Photo Courtesy Grace Chu
We’ve featured Bonnie Amesquita’s exquisite poetry here at the Café before, and by all accounts she has become one of our favorite writers. And not just with us: her poems get snapped up by literary magazines elsewhere, too, making us awfully proud that she offers us an opportunity to publish her work. Herewith we feature four of her recent poems, and a video bonus: Bonnie reading “A Memory of My Mother at Christmas” which won on the Mother’s Day poetry contest on WNIJ, Northern Illinois University Public Radio. Here’s the direct link to her reading. Congratulations, Bonnie!
We think Bonnie’s diligence in writing and getting her work in front of the public is an inspiration to all of us who work in the creative arts.
Hurry Up and Wait
Drink coffee. Brush teeth. Shower. Shampoo. Rinse.
Dry, wrap towel.
Deodorant. Moisturizer. Smoker’s patch. Body lotion.
Clothes (one leg at a time, one leg at a time).
Dry hair. Eyeliner. Shadow? (nah) Lip gloss (yeah, sure).
Drink coffee. Eat a banana? No time…
Watch? Glasses? Purse? Bookbag.
Hurry. Drive. Stop. Go. Turn, Turn. Go. Park.
Check mailbox. Check voicemail. Check email.
Run to class. Run to class.
Run to class. Run to class. Office hours.
Drive. Stop. Go. Turn, Turn. Go. Park.
Key in the door.
Stale yellow air
Paper, dirty socks
Dishes in sink.
need a cigarette, want a beer.
Check mailbox. Check voicemail.
Wait for Vernal Equinox, youth
of celestial time and sphere, to
touch the cool moist tulips, violets, and
arboreal buds. Tomorrow let us sleep
…in each other’s arms
and share a dream of grass, summer breeze,
the flight of worm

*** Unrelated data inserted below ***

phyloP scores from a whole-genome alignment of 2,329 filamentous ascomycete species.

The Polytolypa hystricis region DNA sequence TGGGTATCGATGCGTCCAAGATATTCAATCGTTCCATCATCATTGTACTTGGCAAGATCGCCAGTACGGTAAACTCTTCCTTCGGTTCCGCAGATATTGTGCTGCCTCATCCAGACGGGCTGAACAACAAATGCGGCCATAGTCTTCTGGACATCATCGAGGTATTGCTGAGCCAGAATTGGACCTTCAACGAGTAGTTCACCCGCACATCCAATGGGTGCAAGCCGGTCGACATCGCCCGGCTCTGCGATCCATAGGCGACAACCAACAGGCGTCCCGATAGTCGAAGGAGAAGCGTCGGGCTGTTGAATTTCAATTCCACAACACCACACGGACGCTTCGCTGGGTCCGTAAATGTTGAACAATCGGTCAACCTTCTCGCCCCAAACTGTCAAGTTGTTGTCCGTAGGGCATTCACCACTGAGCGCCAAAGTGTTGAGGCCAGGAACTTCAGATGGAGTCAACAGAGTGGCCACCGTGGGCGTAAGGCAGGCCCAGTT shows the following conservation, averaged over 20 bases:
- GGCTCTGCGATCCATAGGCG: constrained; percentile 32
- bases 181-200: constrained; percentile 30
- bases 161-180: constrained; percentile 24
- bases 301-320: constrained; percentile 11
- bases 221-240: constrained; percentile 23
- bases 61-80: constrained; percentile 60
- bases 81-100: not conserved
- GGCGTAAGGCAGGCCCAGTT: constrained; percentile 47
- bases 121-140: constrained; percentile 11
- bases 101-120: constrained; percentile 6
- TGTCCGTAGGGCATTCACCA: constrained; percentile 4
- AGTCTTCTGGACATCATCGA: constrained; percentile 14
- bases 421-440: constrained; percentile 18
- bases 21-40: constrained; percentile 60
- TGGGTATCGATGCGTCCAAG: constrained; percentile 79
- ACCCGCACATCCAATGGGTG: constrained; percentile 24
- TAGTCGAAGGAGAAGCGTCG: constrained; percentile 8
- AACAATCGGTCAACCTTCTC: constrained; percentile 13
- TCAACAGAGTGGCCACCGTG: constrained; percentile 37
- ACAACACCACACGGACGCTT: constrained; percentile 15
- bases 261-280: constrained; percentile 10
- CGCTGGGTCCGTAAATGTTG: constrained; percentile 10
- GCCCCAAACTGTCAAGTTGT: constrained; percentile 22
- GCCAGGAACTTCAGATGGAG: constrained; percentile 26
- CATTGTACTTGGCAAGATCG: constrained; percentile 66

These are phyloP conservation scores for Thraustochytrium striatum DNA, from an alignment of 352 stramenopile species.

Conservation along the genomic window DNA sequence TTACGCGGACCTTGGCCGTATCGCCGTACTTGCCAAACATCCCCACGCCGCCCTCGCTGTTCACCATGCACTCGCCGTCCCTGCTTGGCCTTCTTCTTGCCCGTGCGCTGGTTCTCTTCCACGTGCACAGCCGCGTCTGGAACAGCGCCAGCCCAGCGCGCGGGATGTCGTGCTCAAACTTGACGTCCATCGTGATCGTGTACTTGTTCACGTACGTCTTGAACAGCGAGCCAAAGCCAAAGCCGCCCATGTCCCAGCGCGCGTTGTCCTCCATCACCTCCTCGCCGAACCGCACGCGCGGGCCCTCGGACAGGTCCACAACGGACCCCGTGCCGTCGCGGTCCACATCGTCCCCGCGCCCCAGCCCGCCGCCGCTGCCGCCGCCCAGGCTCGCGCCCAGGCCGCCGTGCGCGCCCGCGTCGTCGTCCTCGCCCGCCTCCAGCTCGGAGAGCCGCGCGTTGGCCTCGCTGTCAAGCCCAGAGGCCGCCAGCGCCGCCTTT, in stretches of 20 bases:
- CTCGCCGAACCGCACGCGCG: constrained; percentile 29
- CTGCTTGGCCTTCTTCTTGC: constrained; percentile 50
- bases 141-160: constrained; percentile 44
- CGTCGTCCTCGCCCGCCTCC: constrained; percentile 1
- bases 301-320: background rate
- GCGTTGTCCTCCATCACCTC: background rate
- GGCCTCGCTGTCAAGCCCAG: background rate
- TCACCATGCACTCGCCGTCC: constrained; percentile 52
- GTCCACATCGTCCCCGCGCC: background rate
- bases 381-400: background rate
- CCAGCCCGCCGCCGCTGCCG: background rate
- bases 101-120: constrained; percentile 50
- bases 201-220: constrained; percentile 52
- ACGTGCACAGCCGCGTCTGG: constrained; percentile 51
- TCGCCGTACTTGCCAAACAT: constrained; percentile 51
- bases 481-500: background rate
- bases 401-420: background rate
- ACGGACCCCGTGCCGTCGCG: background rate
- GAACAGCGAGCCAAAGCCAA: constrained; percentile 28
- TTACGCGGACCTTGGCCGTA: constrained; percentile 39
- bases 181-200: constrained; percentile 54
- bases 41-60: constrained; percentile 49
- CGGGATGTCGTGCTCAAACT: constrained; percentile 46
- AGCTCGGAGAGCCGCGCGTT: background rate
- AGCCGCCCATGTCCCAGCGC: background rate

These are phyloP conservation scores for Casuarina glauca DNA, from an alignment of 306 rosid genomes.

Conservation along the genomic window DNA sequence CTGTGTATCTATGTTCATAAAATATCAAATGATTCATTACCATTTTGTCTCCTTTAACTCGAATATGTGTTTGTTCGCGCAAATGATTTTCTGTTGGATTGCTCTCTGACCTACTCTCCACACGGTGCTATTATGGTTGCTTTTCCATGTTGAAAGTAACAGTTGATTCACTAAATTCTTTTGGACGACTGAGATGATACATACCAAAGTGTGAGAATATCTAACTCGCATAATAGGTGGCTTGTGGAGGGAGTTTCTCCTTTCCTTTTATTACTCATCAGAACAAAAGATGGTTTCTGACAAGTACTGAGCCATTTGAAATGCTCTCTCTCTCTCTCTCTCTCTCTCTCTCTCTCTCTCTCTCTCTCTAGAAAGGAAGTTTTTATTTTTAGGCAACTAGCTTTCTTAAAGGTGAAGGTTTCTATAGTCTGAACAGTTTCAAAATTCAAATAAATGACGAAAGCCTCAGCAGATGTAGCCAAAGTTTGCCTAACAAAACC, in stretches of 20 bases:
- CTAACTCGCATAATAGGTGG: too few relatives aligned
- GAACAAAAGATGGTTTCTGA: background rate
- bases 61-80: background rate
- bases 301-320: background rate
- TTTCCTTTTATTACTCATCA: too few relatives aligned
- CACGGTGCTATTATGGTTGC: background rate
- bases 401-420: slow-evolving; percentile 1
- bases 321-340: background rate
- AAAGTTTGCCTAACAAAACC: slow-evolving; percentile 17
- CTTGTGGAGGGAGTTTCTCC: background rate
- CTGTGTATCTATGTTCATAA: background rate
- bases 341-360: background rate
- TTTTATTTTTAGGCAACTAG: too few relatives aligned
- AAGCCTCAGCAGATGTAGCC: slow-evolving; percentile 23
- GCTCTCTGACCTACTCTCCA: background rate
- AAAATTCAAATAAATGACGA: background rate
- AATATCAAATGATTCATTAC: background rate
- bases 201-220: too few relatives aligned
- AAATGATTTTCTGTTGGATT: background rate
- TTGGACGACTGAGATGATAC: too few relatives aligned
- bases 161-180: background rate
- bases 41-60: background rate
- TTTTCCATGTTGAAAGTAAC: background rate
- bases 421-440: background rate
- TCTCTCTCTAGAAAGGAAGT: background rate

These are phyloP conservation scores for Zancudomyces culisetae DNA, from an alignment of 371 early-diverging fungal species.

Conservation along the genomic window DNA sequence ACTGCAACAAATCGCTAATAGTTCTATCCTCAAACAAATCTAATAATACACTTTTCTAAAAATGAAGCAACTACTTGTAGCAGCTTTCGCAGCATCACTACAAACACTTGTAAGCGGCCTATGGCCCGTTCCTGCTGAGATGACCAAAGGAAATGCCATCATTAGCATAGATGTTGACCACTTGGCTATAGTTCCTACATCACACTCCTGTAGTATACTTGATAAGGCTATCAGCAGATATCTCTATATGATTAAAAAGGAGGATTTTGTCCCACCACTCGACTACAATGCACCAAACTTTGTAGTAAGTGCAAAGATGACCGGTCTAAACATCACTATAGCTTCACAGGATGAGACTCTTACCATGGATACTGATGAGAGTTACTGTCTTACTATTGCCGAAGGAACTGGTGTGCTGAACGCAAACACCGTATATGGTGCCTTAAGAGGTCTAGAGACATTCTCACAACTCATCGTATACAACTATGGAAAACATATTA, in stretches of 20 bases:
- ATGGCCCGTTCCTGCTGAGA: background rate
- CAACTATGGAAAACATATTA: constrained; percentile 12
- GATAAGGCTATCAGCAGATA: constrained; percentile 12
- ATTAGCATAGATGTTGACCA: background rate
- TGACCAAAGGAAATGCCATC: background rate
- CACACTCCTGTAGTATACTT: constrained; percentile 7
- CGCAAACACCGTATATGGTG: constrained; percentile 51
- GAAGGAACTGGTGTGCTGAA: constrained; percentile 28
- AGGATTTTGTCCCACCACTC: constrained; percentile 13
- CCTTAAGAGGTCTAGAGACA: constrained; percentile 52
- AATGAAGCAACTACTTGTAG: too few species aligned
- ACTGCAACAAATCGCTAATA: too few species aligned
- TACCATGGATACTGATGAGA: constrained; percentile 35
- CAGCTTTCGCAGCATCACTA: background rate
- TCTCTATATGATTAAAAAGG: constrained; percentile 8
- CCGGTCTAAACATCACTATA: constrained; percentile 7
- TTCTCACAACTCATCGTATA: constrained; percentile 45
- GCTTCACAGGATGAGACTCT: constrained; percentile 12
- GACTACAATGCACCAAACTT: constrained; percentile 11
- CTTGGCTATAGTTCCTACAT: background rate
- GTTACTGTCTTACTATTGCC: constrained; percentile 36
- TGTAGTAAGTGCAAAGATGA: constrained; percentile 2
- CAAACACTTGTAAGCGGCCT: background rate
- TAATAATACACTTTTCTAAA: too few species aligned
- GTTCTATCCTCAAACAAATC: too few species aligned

in robin’s beak.*
Through the glass
Watch clouds melt
blue to gray
his key in the door.
*Excerpt of a poem written by Ricardo Mario Amezquita to his wife, Bonita.
The House on College and John
supper time in the old rooming house
on College and John
somebody’s frying garlic and onions
sourdough is baking
and the smell of spice and steamy pinto beans
makes our mouths water
each of us
drifting toward the kitchen
ready to cop a meal
we’re an odd collection of types
a gay Rastafarian
a boozy musician with his jazzy horn
an edgy artist
a Marxist elitist
a quasi-hippie girl
and middle-class me
whom the Marxist calls
a bourgeois revisionist
I’ll be the first to go in the revolution
the rest of the house is drafty and cold
but the kitchen is warm
somebody turns on the radio
we hear Garrison Keillor’s sonorous voice
telling stories singing songs
the Marxist in a breathy voice
sneers mildly at me
kisses up to the hippie girl
the Rastafarian rambles on
about Derrida the Ren-nay-sance
the artist rolls his eyes
while the jazz musician drinks his MGD
and laughs quite amiably at us all.
At Acme Cotton Mill
three times our age
beat quota daily
packed metal aid kits in boxes
on wooden palettes
those women went to work
in house coats
the veins on their legs bulged
too many years standing
on concrete floors
newbies like us
pissed them off
slowed them down
they had kids to feed
rent to pay
we were smart-ass amateurs
we spent our pay on fast food, movies, rock ‘n roll
no skin off our nose if quota wasn’t made
but for them, we couldn’t pack and stack
Slow down! we begged
when they tossed the metal kits our way
Não compreendo, they shouted
This is a prayer that prays itself
This is a prayer that prays itself
Little girl spins circles in the dark
She runs, reaching up for God’s arms
Then cries because she cannot hear
She can only dream them.
This prayer is a dream that surfaces
now and again.
Here’s another one
In a mirror, tired eyes stare back
weary from searching a deserted house
for secret rooms where
mildewed books and baby doll clothes are buried
A mess of feeling
begging for a voice–
That’s how prayers and dreams are made.
But this, this isn’t a dream
I ask questions you can’t understand
and won’t answer
Words spin circles, tangle and confuse
Why can’t I say what I mean?
I watch your eyes
Your mind has moved to another room
somewhere safe and silent, beyond my reach
Bonnie Amesquita’s short perspectives have been featured on her local NPR station WNIJ, and on APR’s Speaking of Faith. Her poetry has been published in the New York Times, Third Wednesday, Fictional Café, and Greensilk Journal. She and her husband Ric live in DeKalb, Illinois.